Banks using the simpler Basel II approaches to measuring the chances of borrowers defaulting on their loans will rely on the judgments of credit rating agencies, known in bank regulator jargon as ECAIs â External Credit Assessment Institutions. Banks using more sophisticated methods of measuring their credit risk will use their own internal assessments of creditworthiness.
But only the credit assessments of an eligible ECAI, and for some risks the assessments of export credit agencies, may be used by banks and investment firms to determine risk weights under the standardised and securitised ratings based approaches to calculating the minimum capital needed to absorb surprise losses from defaults.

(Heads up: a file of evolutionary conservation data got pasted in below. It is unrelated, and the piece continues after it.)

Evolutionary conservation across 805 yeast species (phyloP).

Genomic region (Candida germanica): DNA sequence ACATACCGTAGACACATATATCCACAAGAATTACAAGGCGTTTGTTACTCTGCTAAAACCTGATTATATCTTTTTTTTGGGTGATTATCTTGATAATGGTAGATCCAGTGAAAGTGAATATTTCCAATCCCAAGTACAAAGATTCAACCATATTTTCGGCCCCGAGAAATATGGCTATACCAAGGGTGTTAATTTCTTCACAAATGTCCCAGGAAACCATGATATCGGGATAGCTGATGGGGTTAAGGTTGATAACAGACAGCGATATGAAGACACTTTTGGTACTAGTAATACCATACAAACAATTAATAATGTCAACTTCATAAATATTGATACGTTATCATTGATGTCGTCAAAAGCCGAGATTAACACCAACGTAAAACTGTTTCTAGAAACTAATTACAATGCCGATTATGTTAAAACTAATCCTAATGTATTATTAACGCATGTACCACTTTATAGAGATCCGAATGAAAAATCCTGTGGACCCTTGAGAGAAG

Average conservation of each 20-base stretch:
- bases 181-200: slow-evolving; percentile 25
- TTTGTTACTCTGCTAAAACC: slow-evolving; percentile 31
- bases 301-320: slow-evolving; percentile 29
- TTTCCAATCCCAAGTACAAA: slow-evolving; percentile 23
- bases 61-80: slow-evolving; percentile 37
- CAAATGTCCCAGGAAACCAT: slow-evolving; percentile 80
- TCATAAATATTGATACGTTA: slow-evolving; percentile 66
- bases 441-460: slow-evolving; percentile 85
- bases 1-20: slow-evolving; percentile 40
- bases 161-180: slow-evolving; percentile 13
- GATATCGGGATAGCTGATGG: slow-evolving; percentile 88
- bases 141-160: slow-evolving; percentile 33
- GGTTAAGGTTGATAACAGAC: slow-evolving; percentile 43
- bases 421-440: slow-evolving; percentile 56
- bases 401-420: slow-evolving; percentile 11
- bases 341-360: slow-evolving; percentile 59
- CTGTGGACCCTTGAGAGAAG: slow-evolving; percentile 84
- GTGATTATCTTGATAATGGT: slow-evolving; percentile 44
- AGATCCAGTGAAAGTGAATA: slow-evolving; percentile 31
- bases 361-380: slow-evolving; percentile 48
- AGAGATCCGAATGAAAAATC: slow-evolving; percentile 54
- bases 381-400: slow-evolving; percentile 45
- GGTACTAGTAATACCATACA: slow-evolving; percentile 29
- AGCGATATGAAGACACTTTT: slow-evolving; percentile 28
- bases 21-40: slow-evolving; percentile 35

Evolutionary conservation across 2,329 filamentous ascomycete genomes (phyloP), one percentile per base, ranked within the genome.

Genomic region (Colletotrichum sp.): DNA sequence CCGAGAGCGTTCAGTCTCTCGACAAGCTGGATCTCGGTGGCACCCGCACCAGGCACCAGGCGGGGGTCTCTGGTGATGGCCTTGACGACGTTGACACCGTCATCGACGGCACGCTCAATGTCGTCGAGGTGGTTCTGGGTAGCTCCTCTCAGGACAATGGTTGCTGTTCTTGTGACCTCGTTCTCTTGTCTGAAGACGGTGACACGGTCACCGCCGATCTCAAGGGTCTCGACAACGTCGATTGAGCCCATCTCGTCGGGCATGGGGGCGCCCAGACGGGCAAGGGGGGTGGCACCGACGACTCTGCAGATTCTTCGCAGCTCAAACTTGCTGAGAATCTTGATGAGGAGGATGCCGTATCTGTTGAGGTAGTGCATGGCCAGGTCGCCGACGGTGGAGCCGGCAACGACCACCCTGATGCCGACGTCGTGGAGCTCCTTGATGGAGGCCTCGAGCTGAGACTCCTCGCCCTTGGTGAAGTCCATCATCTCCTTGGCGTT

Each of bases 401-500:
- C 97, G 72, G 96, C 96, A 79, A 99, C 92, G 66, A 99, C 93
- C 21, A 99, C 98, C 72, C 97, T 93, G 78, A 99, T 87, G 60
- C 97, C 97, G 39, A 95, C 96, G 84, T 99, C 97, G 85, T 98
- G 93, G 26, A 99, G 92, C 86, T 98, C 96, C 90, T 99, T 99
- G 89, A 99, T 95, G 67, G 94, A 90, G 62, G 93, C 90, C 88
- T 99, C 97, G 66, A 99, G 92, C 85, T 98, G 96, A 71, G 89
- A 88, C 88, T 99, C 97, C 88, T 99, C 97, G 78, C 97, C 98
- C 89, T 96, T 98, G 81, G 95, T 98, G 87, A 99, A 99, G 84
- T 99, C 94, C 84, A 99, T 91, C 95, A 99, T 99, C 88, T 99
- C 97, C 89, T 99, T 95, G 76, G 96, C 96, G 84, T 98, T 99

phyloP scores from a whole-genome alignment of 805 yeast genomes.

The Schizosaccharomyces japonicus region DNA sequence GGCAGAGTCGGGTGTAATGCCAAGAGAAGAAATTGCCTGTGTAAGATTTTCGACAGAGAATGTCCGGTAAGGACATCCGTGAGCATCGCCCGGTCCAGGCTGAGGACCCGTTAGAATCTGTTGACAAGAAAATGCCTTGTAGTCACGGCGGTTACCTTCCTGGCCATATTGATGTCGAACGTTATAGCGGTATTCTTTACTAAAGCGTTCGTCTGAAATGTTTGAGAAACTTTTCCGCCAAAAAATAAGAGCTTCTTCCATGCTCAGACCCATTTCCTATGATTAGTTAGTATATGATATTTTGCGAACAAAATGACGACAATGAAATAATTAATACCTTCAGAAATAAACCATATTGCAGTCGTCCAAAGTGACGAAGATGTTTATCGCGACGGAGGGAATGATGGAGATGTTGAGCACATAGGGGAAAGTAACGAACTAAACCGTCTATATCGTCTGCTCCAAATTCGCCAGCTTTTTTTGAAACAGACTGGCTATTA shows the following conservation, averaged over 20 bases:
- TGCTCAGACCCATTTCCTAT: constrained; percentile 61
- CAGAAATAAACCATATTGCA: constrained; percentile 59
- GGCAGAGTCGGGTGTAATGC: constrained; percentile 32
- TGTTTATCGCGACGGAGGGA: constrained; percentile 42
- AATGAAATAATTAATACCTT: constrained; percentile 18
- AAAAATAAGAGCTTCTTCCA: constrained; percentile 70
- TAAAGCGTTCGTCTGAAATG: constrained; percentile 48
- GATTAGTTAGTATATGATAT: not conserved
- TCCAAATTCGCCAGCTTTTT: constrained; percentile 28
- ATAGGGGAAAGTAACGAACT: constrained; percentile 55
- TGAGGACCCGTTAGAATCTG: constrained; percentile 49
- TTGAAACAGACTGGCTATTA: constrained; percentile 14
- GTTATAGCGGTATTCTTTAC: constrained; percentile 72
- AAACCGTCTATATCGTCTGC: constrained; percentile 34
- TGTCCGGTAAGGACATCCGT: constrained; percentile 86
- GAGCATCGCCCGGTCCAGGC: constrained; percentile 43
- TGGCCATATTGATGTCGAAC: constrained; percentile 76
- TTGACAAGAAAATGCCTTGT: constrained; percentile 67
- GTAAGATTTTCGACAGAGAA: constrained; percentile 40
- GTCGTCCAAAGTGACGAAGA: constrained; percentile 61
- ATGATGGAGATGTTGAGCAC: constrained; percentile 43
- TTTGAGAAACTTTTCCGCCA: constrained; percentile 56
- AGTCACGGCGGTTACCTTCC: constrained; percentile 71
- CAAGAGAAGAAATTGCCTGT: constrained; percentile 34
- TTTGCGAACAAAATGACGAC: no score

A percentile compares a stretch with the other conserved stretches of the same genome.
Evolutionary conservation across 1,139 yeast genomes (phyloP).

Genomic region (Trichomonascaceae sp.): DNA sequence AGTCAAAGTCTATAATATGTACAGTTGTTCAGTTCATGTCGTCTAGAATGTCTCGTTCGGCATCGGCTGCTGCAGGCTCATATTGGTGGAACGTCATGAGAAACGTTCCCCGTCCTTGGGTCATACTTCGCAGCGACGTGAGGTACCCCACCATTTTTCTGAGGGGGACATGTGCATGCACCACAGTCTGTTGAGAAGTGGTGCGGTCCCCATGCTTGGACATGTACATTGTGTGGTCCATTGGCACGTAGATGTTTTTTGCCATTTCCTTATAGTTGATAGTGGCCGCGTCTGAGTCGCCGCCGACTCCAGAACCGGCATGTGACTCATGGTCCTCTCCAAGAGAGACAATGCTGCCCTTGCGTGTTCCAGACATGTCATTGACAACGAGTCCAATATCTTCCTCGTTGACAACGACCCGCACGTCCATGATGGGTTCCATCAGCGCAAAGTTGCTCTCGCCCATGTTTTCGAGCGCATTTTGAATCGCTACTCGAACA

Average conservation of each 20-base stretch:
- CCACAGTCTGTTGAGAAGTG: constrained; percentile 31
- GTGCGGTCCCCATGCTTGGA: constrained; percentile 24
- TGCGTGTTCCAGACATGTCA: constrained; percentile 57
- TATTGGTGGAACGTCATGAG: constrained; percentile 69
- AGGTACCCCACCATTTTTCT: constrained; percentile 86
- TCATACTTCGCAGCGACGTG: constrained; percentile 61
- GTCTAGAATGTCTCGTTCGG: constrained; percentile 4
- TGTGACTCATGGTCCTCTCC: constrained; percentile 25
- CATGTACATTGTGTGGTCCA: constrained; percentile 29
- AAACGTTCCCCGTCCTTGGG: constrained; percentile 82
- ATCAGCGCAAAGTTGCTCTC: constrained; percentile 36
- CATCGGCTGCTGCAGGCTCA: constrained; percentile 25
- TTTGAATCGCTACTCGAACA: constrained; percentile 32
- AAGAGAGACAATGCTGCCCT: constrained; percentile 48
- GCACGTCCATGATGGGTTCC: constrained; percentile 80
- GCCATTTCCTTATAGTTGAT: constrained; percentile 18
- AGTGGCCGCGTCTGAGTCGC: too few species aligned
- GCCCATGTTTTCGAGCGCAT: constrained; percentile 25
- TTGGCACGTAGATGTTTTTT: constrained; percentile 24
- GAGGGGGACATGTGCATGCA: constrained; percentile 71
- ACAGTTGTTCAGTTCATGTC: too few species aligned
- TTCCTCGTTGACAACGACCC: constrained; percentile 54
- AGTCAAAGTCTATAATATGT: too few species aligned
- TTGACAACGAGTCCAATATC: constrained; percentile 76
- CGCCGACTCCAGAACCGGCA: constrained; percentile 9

The Committee of European Banking Supervisors (CEBS), which comprises top banking regulators from the 25 nations of the EU bloc, wants comments on its consultation paper on recognising credit rating agencies to be sent in by September 30.
The main task of CEBS is to advise the European Commission, the EUâs executive arm and the body that initiates financial regulation in the EU, on the implementation of the Capital Requirements Directive (CRD). The CRD is the law, now going through the European Parliament, that will apply the EU version of the complex, risk-focused Basel II capital rules to all EU banks and investment firms.